Having reviewed the Final EIS, I believe this project is a total waste of taxpayers’ money. I-66 is an illegally segmented proposed coast-to-coast highway that is a WASTE of Kentucky’s FARMS – FORESTS – FUNDS – FAMILIES – FUTURE.
During this time of required fiscal responsibility, it is shocking that this I-66 project has not been killed off by some responsible legislators.
The price of the proposed 33-mile I-66 segment between US 23 in KY and the proposed King Coal Highway in WVA has more than doubled, from $735 million in 1997 to $1.6 billion today.
At $42 million a mile, this has to be the most expensive highway ever built.
“Megaprojects” coming to a neighborhood near you:
Nationwide, if the highway industry and big transportation engineering firms get their way, this country is about to embark on a wave of highway “megaprojects”–highway projects exceeding $1 billion in cost. Until
recently there’s only been a handful, but there are now more than 50 planned across the country to the tune of $100 billion. How are we going to pay for all this new concrete? The national highway industry is
proposing to raise gas taxes to support this unprecedented splurge on road building.
Megaprojects require a Financial Plan before construction. This is a detailed plan that identifies where the money is going to come from, what the risks to the public are if cost overruns occur or the funding sources
dry up, what other projects won’t get done if the megaproject is pursued, etc.
Ask the KY Transportation Cabinet: Where is the Financial Plan for the Pikeville to King Coal Highway project?
Looks like a scam, waddles like a scam, and quacks like a scam:
At the “decision to build” stage (end of the NEPA process), the cost estimate is very incomplete and the state truly has no idea where the money is going to come from. You can bet that $1.6 billion in one I-66
segment could easily become $2 billion, or more. A summer 2002 article in the Journal of the American Planning Association reviewed transportation projects for the past 90 years and concludes that initial cost
estimates are deliberately understated to get projects going and to get momentum. This professional article actually says project proponents lie about costs and use “salami tactics” showing project risks and costs “one slice at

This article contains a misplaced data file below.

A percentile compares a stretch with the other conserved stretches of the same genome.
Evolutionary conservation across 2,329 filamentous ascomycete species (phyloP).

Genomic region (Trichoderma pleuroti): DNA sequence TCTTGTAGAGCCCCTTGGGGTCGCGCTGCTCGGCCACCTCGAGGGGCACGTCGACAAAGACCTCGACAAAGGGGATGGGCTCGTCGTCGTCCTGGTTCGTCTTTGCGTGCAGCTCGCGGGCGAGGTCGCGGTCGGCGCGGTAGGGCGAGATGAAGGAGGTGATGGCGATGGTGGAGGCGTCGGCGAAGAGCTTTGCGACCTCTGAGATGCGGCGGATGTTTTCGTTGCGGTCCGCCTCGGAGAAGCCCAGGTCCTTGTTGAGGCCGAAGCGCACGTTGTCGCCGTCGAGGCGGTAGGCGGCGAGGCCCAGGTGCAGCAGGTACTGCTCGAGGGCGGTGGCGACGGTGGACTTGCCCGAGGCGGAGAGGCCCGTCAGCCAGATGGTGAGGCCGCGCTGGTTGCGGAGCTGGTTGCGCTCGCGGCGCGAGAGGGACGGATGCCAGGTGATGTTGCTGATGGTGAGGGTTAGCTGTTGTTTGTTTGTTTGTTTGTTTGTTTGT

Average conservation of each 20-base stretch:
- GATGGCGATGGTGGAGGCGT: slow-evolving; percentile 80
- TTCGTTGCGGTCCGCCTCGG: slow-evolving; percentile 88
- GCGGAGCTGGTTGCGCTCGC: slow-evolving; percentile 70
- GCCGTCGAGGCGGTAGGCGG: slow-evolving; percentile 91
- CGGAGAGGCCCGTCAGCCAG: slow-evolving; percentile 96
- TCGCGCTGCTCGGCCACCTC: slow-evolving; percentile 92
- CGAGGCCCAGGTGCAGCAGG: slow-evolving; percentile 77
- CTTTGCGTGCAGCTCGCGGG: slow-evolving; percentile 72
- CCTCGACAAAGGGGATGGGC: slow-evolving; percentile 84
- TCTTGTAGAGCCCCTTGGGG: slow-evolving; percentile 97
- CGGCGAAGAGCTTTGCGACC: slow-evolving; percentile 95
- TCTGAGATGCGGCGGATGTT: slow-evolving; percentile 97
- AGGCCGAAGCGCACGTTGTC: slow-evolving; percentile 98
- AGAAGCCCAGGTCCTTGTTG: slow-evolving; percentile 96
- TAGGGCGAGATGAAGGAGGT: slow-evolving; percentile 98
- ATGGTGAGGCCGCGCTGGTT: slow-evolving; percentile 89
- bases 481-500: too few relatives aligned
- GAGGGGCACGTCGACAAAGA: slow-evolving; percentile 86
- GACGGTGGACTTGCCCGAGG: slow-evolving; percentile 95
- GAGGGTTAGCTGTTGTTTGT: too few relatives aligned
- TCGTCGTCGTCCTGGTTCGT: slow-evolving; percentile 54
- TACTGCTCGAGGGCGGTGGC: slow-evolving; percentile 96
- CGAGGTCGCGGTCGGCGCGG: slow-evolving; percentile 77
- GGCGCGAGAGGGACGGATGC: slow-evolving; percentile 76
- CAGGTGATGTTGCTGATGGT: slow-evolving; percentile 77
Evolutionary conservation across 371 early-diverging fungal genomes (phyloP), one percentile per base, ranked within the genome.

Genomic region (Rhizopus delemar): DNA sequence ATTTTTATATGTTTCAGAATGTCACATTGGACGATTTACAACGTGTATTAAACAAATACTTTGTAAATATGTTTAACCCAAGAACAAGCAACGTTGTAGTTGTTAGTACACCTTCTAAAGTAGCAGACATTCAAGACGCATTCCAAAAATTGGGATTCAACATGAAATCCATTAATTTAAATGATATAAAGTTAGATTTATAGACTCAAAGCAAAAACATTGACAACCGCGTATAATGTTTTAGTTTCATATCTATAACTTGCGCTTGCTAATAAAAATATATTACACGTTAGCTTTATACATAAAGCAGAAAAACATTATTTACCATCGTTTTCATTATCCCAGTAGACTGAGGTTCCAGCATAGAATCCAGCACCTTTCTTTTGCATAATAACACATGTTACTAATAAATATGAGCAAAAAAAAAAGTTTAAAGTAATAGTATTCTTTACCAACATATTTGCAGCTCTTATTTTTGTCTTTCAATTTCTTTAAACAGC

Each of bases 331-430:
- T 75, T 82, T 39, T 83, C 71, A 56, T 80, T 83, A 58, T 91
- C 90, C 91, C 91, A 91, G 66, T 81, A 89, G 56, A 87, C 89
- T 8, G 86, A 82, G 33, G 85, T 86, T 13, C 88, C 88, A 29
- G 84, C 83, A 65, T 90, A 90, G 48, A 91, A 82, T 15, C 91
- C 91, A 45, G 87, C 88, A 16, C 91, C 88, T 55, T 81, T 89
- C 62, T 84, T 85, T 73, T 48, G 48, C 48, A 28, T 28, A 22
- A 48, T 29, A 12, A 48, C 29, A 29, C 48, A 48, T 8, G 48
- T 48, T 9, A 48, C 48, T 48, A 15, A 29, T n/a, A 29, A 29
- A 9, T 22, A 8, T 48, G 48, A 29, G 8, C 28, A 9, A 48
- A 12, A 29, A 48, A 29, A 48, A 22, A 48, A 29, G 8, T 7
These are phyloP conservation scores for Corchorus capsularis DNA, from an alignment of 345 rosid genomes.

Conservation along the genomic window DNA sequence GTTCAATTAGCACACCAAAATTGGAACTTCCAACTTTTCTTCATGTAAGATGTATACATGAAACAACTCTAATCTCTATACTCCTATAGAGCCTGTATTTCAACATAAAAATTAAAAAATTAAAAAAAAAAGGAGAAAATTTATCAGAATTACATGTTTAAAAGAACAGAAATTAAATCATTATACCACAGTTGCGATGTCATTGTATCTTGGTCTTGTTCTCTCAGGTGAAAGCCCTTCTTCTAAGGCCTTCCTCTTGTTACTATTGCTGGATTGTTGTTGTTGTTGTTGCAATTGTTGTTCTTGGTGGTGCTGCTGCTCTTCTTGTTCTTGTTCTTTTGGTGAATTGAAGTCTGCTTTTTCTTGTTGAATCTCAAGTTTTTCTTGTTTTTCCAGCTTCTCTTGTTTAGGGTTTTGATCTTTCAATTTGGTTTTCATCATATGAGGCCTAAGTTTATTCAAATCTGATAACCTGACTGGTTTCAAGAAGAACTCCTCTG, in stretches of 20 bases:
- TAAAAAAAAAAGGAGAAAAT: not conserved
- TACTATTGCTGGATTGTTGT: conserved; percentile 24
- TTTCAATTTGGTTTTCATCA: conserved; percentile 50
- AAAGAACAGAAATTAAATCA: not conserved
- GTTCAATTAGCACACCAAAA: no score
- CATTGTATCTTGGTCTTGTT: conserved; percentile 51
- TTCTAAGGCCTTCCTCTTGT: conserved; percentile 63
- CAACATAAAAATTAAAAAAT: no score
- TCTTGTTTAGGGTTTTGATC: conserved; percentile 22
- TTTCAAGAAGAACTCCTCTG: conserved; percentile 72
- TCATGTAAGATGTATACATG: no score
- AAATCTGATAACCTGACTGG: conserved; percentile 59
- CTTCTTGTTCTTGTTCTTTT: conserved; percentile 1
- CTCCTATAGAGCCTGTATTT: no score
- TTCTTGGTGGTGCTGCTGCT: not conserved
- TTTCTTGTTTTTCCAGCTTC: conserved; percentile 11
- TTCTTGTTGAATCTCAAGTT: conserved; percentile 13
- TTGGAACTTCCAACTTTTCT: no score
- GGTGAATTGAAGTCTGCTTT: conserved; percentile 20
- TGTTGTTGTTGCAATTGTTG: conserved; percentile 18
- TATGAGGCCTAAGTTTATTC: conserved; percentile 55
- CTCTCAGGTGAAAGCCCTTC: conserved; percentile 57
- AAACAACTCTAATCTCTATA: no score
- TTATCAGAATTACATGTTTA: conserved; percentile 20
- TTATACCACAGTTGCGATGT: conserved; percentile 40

a time” to make costs appear as low as possible for as long as possible.
Last July, the Virginia State Auditor audited Virginia’s DOT books and found its 6-yr highway plan a “wish list” since VDOT “promises to build roads without knowing whether it has the money to pay for them,” that the state does not track maintenance costs for its highways and instead
guesses how much maintenance money they’ll spend each year, that there is no accountability for cost overruns, etc. The state, in response and with support of the Governor, cut $3 billion from its 6-yr. highway plan.
Where is the Kentucky State Auditor?
And how are they going to pay for the NEXT segment? The 43-mile stretch of proposed I-66 from Somerset to London is already estimated to cost an average of $22 million/mile.
Statewide, the I-66 project, which will stretch 420 miles from WVA to Pikeville across Kentucky to Paducah and westward to MO, is estimated to cost $5 billion or more. Studies have shown that pre-construction estimates are generally 20% below the actual cost of the project. Several I-66
segments across KY are in the planning stages. How are these going to be paid for?
Who will benefit? Officials claim that I-66 will bring economic development and jobs to Appalachia and the rest of Kentucky, but with I-75, I-64 and I-40, another interstate is not needed in this region of the country. There is no proof that building this road will improve the economy. The London Sentinel-Echo reported recently that tourism has
increased in this region in the past two years. That has been accomplished without a $5 billion dollar road. This Federal money could be much better spent elsewhere. This road will only benefit campaign contributors: road construction companies, consultants, and land speculators.
They have known for years that I-66 is not financially feasible!
The 1997 Feasibility Study/Justification for I-66 and subsequent reports fail to justify the need or financial feasibility of I-66 in Kentucky. The inadequacy of the consultants to use up-to-date economic models, accurate statistics and commonly-held community values in determining whether or not I-66 is in the best interest of all Kentucky residents should trigger
the suspension of all further planning work until the Kentucky Transportation Cabinet can demonstrate that this project is financially feasible and economically justifiable.